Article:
Ceremony for Returning Troops Closes French Combat Mission in Afghanistan

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JEFF PACHOUD / AFP / Getty Images

A French soldier on duty near Afghanistan's National Police Training Center in Wardak Province, Afghanistan, on Sept. 26, 2012

France took a major step toward winding down its activities in the NATO-led mission in Afghanistan on Dec. 8 with a ceremony for 153 returning combat soldiers — part of President François Hollande’s pledge to bring the nation’s fighting troops home by the end of 2012. Though the arrival of a final contingent of combat soldiers in France in the next few days will fully close that chapter, Saturday’s moving commemoration by French Defense Minister Jean-Yves Le Drian thanking the nation’s military for the Afghan effort was designed to emphasize that France’s combat role has already drawn to an end.

“It’s with the sentiment of a duty fulfilled that you’re returning to France … [and] being reunited with those you love and have missed so much,” said Le Drian on a tarmac in Cyprus beside a government Airbus waiting to take the soldiers back to Paris. “This was the promise that the President of the Republic made to the French people. It’s a promise fulfilled.”

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The significance of that pledge and the official gesture of accompanying them home were not lost on the returning soldiers.

“This ceremony makes it clear an important page has been turned, and that France’s political leaders and public have decided to end this operation the same way they began it — with their support and appreciation,” said Captain Kamel Essid, 33, eager to return to his wife and three children after seven months of combat duty that left five members of his unit dead. “Without echoing any party line, I can honestly say we did what was needed to help provide Afghanistan the breathing room, elected government and trained forces it needs to decide its future on its own. Now it’s time to let Afghanistan do that.”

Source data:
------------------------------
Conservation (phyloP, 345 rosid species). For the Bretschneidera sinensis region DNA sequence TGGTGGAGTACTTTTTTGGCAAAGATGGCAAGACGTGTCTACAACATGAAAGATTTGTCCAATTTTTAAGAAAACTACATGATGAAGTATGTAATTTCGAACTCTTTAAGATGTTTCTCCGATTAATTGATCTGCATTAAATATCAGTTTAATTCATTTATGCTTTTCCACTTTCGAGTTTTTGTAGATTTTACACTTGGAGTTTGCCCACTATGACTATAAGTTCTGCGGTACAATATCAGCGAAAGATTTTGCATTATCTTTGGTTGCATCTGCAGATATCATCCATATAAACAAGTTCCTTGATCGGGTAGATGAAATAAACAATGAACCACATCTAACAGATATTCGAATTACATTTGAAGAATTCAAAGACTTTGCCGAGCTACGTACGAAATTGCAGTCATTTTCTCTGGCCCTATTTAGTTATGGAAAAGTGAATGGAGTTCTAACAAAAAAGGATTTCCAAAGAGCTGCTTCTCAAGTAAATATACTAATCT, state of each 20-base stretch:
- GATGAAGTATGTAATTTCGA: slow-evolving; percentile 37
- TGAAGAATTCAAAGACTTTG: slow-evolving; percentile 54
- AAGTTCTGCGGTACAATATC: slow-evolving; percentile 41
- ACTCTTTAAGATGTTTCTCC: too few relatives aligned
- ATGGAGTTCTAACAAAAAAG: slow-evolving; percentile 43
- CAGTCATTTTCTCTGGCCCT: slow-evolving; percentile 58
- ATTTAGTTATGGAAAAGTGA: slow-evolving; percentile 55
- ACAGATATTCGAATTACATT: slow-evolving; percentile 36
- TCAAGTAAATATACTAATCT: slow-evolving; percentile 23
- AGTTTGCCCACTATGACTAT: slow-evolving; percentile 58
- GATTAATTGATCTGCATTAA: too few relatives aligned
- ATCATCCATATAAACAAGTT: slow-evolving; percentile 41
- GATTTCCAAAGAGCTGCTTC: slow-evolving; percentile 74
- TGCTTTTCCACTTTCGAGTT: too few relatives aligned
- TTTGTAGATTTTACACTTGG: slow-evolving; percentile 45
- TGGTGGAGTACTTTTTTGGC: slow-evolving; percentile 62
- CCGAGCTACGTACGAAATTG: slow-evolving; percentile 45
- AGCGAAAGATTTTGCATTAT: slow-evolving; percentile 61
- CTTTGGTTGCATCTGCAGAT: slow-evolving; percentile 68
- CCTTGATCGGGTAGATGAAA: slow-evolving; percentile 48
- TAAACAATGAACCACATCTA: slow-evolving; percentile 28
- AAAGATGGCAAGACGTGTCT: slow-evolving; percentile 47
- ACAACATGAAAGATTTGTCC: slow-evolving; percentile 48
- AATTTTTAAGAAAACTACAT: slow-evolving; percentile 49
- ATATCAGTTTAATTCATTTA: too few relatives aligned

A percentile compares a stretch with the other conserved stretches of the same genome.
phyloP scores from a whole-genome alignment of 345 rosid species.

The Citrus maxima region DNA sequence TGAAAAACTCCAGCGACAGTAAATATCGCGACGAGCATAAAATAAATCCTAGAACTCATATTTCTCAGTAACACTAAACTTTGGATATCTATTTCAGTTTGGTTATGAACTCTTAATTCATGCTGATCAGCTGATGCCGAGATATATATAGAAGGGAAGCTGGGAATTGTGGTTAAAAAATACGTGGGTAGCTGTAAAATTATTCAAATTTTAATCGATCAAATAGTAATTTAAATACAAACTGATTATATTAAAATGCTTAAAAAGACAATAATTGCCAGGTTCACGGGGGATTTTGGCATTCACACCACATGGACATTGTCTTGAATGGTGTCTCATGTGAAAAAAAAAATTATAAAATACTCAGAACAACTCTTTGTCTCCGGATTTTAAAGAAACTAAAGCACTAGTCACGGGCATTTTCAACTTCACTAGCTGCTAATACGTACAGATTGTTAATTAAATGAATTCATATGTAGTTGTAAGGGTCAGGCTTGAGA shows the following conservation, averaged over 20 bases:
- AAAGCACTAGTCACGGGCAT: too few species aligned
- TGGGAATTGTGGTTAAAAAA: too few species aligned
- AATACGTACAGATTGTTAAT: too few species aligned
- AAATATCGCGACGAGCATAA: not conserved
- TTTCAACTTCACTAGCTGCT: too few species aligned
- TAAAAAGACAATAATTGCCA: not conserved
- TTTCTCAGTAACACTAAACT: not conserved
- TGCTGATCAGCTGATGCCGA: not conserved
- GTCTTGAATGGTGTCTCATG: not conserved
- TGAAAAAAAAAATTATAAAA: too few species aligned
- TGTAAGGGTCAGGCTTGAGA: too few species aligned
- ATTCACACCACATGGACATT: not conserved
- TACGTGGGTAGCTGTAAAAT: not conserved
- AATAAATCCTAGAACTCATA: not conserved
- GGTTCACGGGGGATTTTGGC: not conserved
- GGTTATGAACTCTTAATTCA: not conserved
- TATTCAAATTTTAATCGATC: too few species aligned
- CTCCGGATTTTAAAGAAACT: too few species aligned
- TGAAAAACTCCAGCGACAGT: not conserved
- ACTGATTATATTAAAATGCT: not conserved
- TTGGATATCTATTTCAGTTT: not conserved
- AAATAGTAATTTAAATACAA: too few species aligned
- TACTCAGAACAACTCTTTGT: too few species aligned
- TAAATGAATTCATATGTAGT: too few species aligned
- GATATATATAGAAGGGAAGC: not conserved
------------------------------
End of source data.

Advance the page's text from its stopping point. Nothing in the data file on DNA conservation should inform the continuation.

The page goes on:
Hollande’s move toward withdrawal required careful diplomatic and security balancing act. It defied claims by Hollande’s conservative foes who mocked his campaign vow with warnings that such a quick return was logistically impossible, would provoke anger from France’s remaining NATO allies and leave exiting forces vulnerable to Taliban assaults. Those things didn’t happen, and after a series of bruising domestic policy and p.r. setbacks that have sent Hollande’s approval rating sliding, his success in fulfilling his popular Afghan pledge should do his public support some good.

“We’ve finished the combat operation before year’s over, all our allies understood our position from the start, and though there were attacks during what was a long and slow withdrawal, there were no injuries,” Le Drian told TIME in Cyprus, needling the foresight of the opposition’s Cassandras. “The mission is accomplished.”

Most of it, anyway. If Hollande is making good on his pledge to bring French fighting forces home, he’s also made it clear to allies since announcing the combat contingent withdrawal — just two weeks after his May 6 election win — that France won’t be leaving NATO high and dry in Afghanistan.